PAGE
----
The Mad Woman of Chaillot 

Jean Giraudoux wrote this play in the mid 1940's and it was not produced until after his death, yet, everyone agrees it could have been written today and it would still be ahead of its time. 

Giraudoux's political cynicism is amply evident in this satirical and socially relevant story that expounds truths through the mouths of characters who seemingly would be the least credible . . . a histrionic woman and a rag picker.

The play opens with a group of prominent business men discussing how their fortunes can be enhanced by clever manipulation of their stocks in the market, and when the president is asked what product the company makes, he is at a loss for an answer.  It's clear that even in the 40's ENRON tactics were alive and well, although there was no name for it yet. 

The men eventually meet a prospector who convinces them that there is oil in the middle of Paris, but since he can't get a permit to drill, he decides to blow up the building where the commissioner works, and maybe the new commissioner will be more receptive to the idea.  Why does one flashback to the Alfred P. Murrah Federal building in Oklahoma City and Tim McVeigh in this scene?

The Madwoman enters, with a seeming cortege of poor, malcontent, non-important people, who include a deaf mute, a doorman, three flower girls, a street singer and the rag picker -- all of whom seem to fawn over her and treat her royally.  More of an eccentric than a madwoman, she is given to strange visions and ideas, and in her conversations, admits that she is convinced that an awful old woman is living behind the large mirror in her home.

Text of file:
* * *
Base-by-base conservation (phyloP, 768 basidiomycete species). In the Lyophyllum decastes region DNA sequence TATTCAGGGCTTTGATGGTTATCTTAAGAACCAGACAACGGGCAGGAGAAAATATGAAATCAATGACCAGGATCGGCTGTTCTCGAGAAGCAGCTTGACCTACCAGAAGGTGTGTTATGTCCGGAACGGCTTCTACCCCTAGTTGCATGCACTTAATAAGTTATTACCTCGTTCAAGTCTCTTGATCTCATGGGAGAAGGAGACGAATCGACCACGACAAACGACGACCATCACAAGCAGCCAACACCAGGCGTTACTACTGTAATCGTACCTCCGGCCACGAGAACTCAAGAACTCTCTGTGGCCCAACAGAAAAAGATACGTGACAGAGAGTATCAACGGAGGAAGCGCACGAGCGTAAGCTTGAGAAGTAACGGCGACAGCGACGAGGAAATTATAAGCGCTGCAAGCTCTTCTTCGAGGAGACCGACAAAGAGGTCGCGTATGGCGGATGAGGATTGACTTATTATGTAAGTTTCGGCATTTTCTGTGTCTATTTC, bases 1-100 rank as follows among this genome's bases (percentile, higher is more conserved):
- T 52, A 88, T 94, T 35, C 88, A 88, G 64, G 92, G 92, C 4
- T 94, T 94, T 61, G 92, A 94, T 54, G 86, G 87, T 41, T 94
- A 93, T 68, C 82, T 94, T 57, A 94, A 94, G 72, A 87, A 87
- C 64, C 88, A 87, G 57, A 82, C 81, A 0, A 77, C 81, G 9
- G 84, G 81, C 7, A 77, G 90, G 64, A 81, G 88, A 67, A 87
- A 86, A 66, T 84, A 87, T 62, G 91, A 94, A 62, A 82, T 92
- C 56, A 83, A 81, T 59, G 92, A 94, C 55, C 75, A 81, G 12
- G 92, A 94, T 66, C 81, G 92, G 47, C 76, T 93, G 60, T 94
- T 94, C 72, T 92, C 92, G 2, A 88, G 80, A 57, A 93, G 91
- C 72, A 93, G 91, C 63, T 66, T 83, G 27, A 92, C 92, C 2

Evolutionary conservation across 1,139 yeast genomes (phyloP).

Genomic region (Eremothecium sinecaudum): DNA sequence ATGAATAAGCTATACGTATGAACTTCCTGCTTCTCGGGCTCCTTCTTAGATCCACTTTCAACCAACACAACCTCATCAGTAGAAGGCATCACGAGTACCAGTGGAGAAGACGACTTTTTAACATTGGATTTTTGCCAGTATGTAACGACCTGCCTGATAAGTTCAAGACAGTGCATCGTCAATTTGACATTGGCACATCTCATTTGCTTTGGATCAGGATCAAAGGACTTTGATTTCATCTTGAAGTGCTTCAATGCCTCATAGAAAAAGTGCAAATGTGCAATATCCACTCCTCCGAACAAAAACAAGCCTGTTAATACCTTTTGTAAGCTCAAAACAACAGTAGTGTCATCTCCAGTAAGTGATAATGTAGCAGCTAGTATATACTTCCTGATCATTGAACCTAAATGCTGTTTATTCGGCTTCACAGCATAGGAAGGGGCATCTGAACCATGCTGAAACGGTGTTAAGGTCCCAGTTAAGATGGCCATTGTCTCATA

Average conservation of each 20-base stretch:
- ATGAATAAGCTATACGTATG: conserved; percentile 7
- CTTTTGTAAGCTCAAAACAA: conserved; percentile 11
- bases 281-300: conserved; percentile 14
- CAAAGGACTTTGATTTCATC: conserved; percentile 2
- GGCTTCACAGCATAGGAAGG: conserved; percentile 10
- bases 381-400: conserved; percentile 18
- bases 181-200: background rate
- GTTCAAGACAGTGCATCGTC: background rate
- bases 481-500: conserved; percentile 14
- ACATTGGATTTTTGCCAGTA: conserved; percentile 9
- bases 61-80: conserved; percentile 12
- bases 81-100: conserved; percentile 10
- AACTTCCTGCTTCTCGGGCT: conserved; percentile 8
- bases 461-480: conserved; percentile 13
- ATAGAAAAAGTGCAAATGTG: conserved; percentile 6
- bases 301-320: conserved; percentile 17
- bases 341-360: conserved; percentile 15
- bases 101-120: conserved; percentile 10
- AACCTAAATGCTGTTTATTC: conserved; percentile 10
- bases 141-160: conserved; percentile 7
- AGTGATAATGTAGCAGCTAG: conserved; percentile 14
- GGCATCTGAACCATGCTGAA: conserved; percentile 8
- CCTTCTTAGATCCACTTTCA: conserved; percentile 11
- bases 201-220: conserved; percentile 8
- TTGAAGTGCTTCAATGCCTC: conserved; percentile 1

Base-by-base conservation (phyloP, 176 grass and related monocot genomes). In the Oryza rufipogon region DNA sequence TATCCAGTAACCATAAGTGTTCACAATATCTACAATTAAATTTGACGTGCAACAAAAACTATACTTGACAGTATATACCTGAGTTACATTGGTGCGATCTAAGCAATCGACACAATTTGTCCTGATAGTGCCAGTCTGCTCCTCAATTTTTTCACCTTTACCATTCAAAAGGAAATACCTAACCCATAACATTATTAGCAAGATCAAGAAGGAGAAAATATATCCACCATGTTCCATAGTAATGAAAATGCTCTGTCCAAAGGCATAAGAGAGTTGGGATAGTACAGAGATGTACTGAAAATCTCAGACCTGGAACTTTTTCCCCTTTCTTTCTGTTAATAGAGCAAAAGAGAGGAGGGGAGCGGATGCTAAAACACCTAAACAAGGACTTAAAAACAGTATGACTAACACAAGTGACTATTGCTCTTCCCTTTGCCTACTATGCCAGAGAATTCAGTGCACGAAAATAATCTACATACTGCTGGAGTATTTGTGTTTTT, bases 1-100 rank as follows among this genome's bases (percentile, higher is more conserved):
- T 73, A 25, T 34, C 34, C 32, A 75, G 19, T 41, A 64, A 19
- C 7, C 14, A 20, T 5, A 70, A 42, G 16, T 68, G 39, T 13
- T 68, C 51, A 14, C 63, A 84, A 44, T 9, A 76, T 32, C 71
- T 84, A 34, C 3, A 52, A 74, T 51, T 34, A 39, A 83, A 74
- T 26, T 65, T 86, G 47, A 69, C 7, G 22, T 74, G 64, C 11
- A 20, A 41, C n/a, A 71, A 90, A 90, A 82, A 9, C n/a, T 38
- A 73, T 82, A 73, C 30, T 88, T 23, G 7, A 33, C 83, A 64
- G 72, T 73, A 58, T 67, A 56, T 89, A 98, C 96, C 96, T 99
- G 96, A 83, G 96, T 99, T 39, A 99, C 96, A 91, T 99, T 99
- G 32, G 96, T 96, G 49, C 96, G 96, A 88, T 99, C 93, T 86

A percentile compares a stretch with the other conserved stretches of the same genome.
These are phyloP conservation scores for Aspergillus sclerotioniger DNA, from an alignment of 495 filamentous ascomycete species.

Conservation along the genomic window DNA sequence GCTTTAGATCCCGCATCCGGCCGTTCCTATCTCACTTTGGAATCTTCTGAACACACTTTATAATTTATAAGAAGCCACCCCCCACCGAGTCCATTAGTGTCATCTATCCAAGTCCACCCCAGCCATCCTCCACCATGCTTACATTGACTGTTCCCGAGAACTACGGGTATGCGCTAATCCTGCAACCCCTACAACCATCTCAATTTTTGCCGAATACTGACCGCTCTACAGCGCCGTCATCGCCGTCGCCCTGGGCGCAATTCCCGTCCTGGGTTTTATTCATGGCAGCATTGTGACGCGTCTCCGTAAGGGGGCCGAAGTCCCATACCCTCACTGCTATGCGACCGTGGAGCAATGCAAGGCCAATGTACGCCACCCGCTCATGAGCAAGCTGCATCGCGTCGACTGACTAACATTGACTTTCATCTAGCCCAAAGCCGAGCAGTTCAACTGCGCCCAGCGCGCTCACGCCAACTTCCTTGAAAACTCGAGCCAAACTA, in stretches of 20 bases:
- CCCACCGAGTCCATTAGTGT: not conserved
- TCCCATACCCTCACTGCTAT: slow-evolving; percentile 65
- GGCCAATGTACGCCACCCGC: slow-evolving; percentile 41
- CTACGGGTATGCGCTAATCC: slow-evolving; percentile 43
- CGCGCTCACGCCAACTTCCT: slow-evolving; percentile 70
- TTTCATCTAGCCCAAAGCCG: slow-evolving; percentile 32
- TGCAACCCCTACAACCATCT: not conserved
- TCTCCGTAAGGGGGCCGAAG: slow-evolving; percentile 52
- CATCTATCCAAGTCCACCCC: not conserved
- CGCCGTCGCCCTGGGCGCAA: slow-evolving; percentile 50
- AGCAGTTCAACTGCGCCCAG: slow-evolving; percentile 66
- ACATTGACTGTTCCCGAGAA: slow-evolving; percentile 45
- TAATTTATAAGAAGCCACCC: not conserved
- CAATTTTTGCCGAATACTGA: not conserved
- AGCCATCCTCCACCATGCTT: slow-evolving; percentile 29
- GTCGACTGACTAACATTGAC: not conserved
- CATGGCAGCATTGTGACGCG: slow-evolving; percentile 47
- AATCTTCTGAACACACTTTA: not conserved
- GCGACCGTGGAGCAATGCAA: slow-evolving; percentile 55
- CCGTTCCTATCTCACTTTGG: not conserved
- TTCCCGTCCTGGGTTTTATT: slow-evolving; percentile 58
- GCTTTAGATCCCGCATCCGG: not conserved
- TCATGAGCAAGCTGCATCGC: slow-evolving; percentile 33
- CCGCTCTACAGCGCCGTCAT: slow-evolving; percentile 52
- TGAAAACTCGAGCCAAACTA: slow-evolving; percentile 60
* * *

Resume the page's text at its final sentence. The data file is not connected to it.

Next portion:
A young man is found attempting suicide and is brought to the cafe near "her"  area.  Being one to become involved in all things, she assists in his revival and discovers that the young man  was a co-conspirator with the prospector in bombing the government building, but his conscience forced him to relent at the last minute.  Through him she learns of the plan to enrich the business men by extracting the oil and she conjures up her own plan to prevent it.

There are other women, equally mad, who are friends of hers.  One brings a non-existing pet on her visits, and the other sees strangers appearing and joining the conversation.  While these women don't add to her plan, she does enlist the help of a third woman friend and sets up a trial in which the aristocrats are charged for their crimes and the rag picker is selected to be their defense.  His presentation is brilliant - eloquent and definitive, and is more of a help to the prosecution than the defense, not surprisingly.

When the accused appear after the trial, they are all masked, symbolically hiding their identities and pretending to be something other than what they actually are.  She has discovered a dungeon-like basement in her home, and leads the accused down in a metaphoric descent to get their just rewards.  The entire play is filled with references to political and industrial abuses towards the masses, but so well couched in humor and metaphors that one has to listen carefully to catch them all.